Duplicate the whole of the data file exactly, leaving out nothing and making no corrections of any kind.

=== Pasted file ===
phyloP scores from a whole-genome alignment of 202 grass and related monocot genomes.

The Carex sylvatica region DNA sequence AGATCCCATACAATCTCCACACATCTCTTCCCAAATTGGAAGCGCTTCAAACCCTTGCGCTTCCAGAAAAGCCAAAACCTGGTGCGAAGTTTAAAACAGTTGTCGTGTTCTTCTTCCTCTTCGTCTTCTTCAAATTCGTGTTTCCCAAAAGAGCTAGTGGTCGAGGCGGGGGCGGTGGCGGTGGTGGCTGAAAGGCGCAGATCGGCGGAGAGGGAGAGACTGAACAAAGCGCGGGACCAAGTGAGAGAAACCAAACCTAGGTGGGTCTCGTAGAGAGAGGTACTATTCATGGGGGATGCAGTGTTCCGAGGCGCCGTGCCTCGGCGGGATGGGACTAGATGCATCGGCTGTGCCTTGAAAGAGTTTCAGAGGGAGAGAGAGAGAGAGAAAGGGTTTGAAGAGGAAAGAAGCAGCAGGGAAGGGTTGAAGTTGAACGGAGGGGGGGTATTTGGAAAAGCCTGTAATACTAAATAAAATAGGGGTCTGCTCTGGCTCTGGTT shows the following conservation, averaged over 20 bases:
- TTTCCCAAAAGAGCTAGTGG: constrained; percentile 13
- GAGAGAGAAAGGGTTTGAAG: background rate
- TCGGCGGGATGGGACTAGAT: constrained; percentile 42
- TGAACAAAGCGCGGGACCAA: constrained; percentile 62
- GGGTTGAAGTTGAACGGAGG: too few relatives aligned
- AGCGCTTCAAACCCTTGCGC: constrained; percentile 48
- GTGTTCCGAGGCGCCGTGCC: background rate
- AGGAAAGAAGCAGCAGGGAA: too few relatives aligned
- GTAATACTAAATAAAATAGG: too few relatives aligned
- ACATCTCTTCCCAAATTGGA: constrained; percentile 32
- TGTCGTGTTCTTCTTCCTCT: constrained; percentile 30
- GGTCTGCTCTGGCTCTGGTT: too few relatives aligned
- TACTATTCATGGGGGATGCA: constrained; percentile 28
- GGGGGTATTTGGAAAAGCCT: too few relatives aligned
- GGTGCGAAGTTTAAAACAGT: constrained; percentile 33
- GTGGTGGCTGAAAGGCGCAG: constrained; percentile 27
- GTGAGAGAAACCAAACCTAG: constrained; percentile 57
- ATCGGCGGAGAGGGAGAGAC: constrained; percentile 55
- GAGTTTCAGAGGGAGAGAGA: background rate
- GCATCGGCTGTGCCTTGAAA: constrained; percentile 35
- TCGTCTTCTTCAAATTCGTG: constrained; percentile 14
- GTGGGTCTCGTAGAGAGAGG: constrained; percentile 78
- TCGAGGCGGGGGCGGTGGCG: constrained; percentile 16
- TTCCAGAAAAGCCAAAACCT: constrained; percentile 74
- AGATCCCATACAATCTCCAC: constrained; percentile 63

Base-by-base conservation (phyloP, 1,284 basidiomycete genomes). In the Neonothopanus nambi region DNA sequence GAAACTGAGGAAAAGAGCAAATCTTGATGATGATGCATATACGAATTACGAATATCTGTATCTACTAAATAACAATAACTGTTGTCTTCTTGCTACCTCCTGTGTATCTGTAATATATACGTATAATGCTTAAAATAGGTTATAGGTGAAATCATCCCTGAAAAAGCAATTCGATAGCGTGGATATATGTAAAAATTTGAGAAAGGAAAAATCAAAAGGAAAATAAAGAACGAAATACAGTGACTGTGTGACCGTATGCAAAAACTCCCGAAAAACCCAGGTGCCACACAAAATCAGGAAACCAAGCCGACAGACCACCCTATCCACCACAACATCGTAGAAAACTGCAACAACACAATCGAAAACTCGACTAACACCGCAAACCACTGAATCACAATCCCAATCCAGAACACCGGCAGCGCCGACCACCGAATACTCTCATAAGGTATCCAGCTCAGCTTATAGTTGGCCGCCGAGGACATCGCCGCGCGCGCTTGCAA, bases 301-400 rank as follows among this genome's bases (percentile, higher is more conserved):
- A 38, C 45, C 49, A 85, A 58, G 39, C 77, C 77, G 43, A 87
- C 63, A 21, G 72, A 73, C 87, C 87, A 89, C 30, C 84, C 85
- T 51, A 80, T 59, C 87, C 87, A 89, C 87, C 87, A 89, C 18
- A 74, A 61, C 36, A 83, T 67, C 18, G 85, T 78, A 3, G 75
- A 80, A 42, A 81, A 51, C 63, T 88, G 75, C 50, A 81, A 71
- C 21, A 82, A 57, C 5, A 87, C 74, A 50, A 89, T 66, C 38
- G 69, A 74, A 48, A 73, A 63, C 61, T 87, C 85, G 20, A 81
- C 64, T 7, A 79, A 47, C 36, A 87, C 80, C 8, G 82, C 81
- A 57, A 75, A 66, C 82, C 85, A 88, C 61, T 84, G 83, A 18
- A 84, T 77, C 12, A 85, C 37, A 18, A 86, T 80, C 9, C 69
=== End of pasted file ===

phyloP scores from a whole-genome alignment of 202 grass and related monocot genomes.

The Carex sylvatica region DNA sequence AGATCCCATACAATCTCCACACATCTCTTCCCAAATTGGAAGCGCTTCAAACCCTTGCGCTTCCAGAAAAGCCAAAACCTGGTGCGAAGTTTAAAACAGTTGTCGTGTTCTTCTTCCTCTTCGTCTTCTTCAAATTCGTGTTTCCCAAAAGAGCTAGTGGTCGAGGCGGGGGCGGTGGCGGTGGTGGCTGAAAGGCGCAGATCGGCGGAGAGGGAGAGACTGAACAAAGCGCGGGACCAAGTGAGAGAAACCAAACCTAGGTGGGTCTCGTAGAGAGAGGTACTATTCATGGGGGATGCAGTGTTCCGAGGCGCCGTGCCTCGGCGGGATGGGACTAGATGCATCGGCTGTGCCTTGAAAGAGTTTCAGAGGGAGAGAGAGAGAGAGAAAGGGTTTGAAGAGGAAAGAAGCAGCAGGGAAGGGTTGAAGTTGAACGGAGGGGGGGTATTTGGAAAAGCCTGTAATACTAAATAAAATAGGGGTCTGCTCTGGCTCTGGTT shows the following conservation, averaged over 20 bases:
- TTTCCCAAAAGAGCTAGTGG: constrained; percentile 13
- GAGAGAGAAAGGGTTTGAAG: background rate
- TCGGCGGGATGGGACTAGAT: constrained; percentile 42
- TGAACAAAGCGCGGGACCAA: constrained; percentile 62
- GGGTTGAAGTTGAACGGAGG: too few relatives aligned
- AGCGCTTCAAACCCTTGCGC: constrained; percentile 48
- GTGTTCCGAGGCGCCGTGCC: background rate
- AGGAAAGAAGCAGCAGGGAA: too few relatives aligned
- GTAATACTAAATAAAATAGG: too few relatives aligned
- ACATCTCTTCCCAAATTGGA: constrained; percentile 32
- TGTCGTGTTCTTCTTCCTCT: constrained; percentile 30
- GGTCTGCTCTGGCTCTGGTT: too few relatives aligned
- TACTATTCATGGGGGATGCA: constrained; percentile 28
- GGGGGTATTTGGAAAAGCCT: too few relatives aligned
- GGTGCGAAGTTTAAAACAGT: constrained; percentile 33
- GTGGTGGCTGAAAGGCGCAG: constrained; percentile 27
- GTGAGAGAAACCAAACCTAG: constrained; percentile 57
- ATCGGCGGAGAGGGAGAGAC: constrained; percentile 55
- GAGTTTCAGAGGGAGAGAGA: background rate
- GCATCGGCTGTGCCTTGAAA: constrained; percentile 35
- TCGTCTTCTTCAAATTCGTG: constrained; percentile 14
- GTGGGTCTCGTAGAGAGAGG: constrained; percentile 78
- TCGAGGCGGGGGCGGTGGCG: constrained; percentile 16
- TTCCAGAAAAGCCAAAACCT: constrained; percentile 74
- AGATCCCATACAATCTCCAC: constrained; percentile 63

Base-by-base conservation (phyloP, 1,284 basidiomycete genomes). In the Neonothopanus nambi region DNA sequence GAAACTGAGGAAAAGAGCAAATCTTGATGATGATGCATATACGAATTACGAATATCTGTATCTACTAAATAACAATAACTGTTGTCTTCTTGCTACCTCCTGTGTATCTGTAATATATACGTATAATGCTTAAAATAGGTTATAGGTGAAATCATCCCTGAAAAAGCAATTCGATAGCGTGGATATATGTAAAAATTTGAGAAAGGAAAAATCAAAAGGAAAATAAAGAACGAAATACAGTGACTGTGTGACCGTATGCAAAAACTCCCGAAAAACCCAGGTGCCACACAAAATCAGGAAACCAAGCCGACAGACCACCCTATCCACCACAACATCGTAGAAAACTGCAACAACACAATCGAAAACTCGACTAACACCGCAAACCACTGAATCACAATCCCAATCCAGAACACCGGCAGCGCCGACCACCGAATACTCTCATAAGGTATCCAGCTCAGCTTATAGTTGGCCGCCGAGGACATCGCCGCGCGCGCTTGCAA, bases 301-400 rank as follows among this genome's bases (percentile, higher is more conserved):
- A 38, C 45, C 49, A 85, A 58, G 39, C 77, C 77, G 43, A 87
- C 63, A 21, G 72, A 73, C 87, C 87, A 89, C 30, C 84, C 85
- T 51, A 80, T 59, C 87, C 87, A 89, C 87, C 87, A 89, C 18
- A 74, A 61, C 36, A 83, T 67, C 18, G 85, T 78, A 3, G 75
- A 80, A 42, A 81, A 51, C 63, T 88, G 75, C 50, A 81, A 71
- C 21, A 82, A 57, C 5, A 87, C 74, A 50, A 89, T 66, C 38
- G 69, A 74, A 48, A 73, A 63, C 61, T 87, C 85, G 20, A 81
- C 64, T 7, A 79, A 47, C 36, A 87, C 80, C 8, G 82, C 81
- A 57, A 75, A 66, C 82, C 85, A 88, C 61, T 84, G 83, A 18
- A 84, T 77, C 12, A 85, C 37, A 18, A 86, T 80, C 9, C 69